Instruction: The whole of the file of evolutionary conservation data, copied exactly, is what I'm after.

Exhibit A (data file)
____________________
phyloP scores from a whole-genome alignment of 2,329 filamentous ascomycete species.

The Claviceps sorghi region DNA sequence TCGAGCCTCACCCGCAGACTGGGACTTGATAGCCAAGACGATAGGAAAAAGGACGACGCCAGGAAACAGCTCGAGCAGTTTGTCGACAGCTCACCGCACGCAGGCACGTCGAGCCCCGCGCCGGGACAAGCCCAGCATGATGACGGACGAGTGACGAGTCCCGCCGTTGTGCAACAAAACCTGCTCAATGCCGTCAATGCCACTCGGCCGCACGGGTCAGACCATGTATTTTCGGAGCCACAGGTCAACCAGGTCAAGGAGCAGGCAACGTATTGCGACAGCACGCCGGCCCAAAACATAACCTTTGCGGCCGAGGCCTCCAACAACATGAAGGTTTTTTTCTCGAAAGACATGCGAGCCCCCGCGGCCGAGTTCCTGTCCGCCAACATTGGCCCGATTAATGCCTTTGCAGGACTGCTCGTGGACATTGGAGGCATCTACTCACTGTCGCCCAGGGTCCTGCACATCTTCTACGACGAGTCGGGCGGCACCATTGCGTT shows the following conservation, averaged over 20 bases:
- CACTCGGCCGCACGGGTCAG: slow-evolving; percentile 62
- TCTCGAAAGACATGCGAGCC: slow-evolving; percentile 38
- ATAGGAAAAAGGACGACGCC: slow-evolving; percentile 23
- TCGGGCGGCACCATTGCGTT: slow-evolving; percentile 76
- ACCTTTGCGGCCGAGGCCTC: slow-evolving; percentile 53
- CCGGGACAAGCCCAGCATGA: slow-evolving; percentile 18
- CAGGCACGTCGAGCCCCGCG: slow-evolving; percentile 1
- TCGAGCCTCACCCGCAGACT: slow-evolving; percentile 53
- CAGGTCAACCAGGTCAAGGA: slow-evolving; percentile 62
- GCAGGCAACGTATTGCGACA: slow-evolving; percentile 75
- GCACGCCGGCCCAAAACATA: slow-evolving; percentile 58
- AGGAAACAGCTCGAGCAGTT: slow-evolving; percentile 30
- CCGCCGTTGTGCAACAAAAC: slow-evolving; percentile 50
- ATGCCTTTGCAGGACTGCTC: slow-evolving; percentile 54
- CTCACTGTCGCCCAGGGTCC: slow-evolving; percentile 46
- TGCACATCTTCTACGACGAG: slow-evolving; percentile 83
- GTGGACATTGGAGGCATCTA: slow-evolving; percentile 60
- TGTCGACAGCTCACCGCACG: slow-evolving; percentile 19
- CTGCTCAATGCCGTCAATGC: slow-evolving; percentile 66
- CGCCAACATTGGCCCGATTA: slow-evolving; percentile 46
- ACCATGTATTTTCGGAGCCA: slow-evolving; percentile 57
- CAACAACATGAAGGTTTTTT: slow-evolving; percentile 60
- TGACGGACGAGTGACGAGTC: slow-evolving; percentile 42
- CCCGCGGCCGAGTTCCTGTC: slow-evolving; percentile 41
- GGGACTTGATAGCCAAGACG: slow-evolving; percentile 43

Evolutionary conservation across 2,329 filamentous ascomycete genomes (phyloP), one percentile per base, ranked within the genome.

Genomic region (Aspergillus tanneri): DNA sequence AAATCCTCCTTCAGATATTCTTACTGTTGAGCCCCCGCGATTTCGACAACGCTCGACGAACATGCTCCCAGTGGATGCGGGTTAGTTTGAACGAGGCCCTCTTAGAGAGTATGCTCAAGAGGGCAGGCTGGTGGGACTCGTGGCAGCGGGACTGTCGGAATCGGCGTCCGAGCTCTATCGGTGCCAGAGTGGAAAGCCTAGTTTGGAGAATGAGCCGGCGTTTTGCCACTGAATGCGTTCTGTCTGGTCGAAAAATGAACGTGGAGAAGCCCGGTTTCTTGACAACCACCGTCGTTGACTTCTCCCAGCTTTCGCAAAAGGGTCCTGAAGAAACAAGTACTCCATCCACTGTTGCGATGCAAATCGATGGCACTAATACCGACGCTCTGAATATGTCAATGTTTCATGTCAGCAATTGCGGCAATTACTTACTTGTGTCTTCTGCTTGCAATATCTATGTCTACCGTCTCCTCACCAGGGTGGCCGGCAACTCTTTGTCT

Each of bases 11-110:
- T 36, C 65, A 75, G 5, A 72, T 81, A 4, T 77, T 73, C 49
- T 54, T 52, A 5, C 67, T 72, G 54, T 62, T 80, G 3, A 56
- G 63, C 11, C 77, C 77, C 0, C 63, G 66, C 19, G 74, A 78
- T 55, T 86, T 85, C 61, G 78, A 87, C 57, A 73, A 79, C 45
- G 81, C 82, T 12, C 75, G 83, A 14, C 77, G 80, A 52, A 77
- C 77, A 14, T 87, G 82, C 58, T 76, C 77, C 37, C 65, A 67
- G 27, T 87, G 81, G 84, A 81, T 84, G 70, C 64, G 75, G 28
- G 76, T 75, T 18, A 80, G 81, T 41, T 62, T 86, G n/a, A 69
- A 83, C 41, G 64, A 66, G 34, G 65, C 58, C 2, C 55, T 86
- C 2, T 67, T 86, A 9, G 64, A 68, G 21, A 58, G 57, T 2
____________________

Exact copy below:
phyloP scores from a whole-genome alignment of 2,329 filamentous ascomycete species.

The Claviceps sorghi region DNA sequence TCGAGCCTCACCCGCAGACTGGGACTTGATAGCCAAGACGATAGGAAAAAGGACGACGCCAGGAAACAGCTCGAGCAGTTTGTCGACAGCTCACCGCACGCAGGCACGTCGAGCCCCGCGCCGGGACAAGCCCAGCATGATGACGGACGAGTGACGAGTCCCGCCGTTGTGCAACAAAACCTGCTCAATGCCGTCAATGCCACTCGGCCGCACGGGTCAGACCATGTATTTTCGGAGCCACAGGTCAACCAGGTCAAGGAGCAGGCAACGTATTGCGACAGCACGCCGGCCCAAAACATAACCTTTGCGGCCGAGGCCTCCAACAACATGAAGGTTTTTTTCTCGAAAGACATGCGAGCCCCCGCGGCCGAGTTCCTGTCCGCCAACATTGGCCCGATTAATGCCTTTGCAGGACTGCTCGTGGACATTGGAGGCATCTACTCACTGTCGCCCAGGGTCCTGCACATCTTCTACGACGAGTCGGGCGGCACCATTGCGTT shows the following conservation, averaged over 20 bases:
- CACTCGGCCGCACGGGTCAG: slow-evolving; percentile 62
- TCTCGAAAGACATGCGAGCC: slow-evolving; percentile 38
- ATAGGAAAAAGGACGACGCC: slow-evolving; percentile 23
- TCGGGCGGCACCATTGCGTT: slow-evolving; percentile 76
- ACCTTTGCGGCCGAGGCCTC: slow-evolving; percentile 53
- CCGGGACAAGCCCAGCATGA: slow-evolving; percentile 18
- CAGGCACGTCGAGCCCCGCG: slow-evolving; percentile 1
- TCGAGCCTCACCCGCAGACT: slow-evolving; percentile 53
- CAGGTCAACCAGGTCAAGGA: slow-evolving; percentile 62
- GCAGGCAACGTATTGCGACA: slow-evolving; percentile 75
- GCACGCCGGCCCAAAACATA: slow-evolving; percentile 58
- AGGAAACAGCTCGAGCAGTT: slow-evolving; percentile 30
- CCGCCGTTGTGCAACAAAAC: slow-evolving; percentile 50
- ATGCCTTTGCAGGACTGCTC: slow-evolving; percentile 54
- CTCACTGTCGCCCAGGGTCC: slow-evolving; percentile 46
- TGCACATCTTCTACGACGAG: slow-evolving; percentile 83
- GTGGACATTGGAGGCATCTA: slow-evolving; percentile 60
- TGTCGACAGCTCACCGCACG: slow-evolving; percentile 19
- CTGCTCAATGCCGTCAATGC: slow-evolving; percentile 66
- CGCCAACATTGGCCCGATTA: slow-evolving; percentile 46
- ACCATGTATTTTCGGAGCCA: slow-evolving; percentile 57
- CAACAACATGAAGGTTTTTT: slow-evolving; percentile 60
- TGACGGACGAGTGACGAGTC: slow-evolving; percentile 42
- CCCGCGGCCGAGTTCCTGTC: slow-evolving; percentile 41
- GGGACTTGATAGCCAAGACG: slow-evolving; percentile 43

Evolutionary conservation across 2,329 filamentous ascomycete genomes (phyloP), one percentile per base, ranked within the genome.

Genomic region (Aspergillus tanneri): DNA sequence AAATCCTCCTTCAGATATTCTTACTGTTGAGCCCCCGCGATTTCGACAACGCTCGACGAACATGCTCCCAGTGGATGCGGGTTAGTTTGAACGAGGCCCTCTTAGAGAGTATGCTCAAGAGGGCAGGCTGGTGGGACTCGTGGCAGCGGGACTGTCGGAATCGGCGTCCGAGCTCTATCGGTGCCAGAGTGGAAAGCCTAGTTTGGAGAATGAGCCGGCGTTTTGCCACTGAATGCGTTCTGTCTGGTCGAAAAATGAACGTGGAGAAGCCCGGTTTCTTGACAACCACCGTCGTTGACTTCTCCCAGCTTTCGCAAAAGGGTCCTGAAGAAACAAGTACTCCATCCACTGTTGCGATGCAAATCGATGGCACTAATACCGACGCTCTGAATATGTCAATGTTTCATGTCAGCAATTGCGGCAATTACTTACTTGTGTCTTCTGCTTGCAATATCTATGTCTACCGTCTCCTCACCAGGGTGGCCGGCAACTCTTTGTCT

Each of bases 11-110:
- T 36, C 65, A 75, G 5, A 72, T 81, A 4, T 77, T 73, C 49
- T 54, T 52, A 5, C 67, T 72, G 54, T 62, T 80, G 3, A 56
- G 63, C 11, C 77, C 77, C 0, C 63, G 66, C 19, G 74, A 78
- T 55, T 86, T 85, C 61, G 78, A 87, C 57, A 73, A 79, C 45
- G 81, C 82, T 12, C 75, G 83, A 14, C 77, G 80, A 52, A 77
- C 77, A 14, T 87, G 82, C 58, T 76, C 77, C 37, C 65, A 67
- G 27, T 87, G 81, G 84, A 81, T 84, G 70, C 64, G 75, G 28
- G 76, T 75, T 18, A 80, G 81, T 41, T 62, T 86, G n/a, A 69
- A 83, C 41, G 64, A 66, G 34, G 65, C 58, C 2, C 55, T 86
- C 2, T 67, T 86, A 9, G 64, A 68, G 21, A 58, G 57, T 2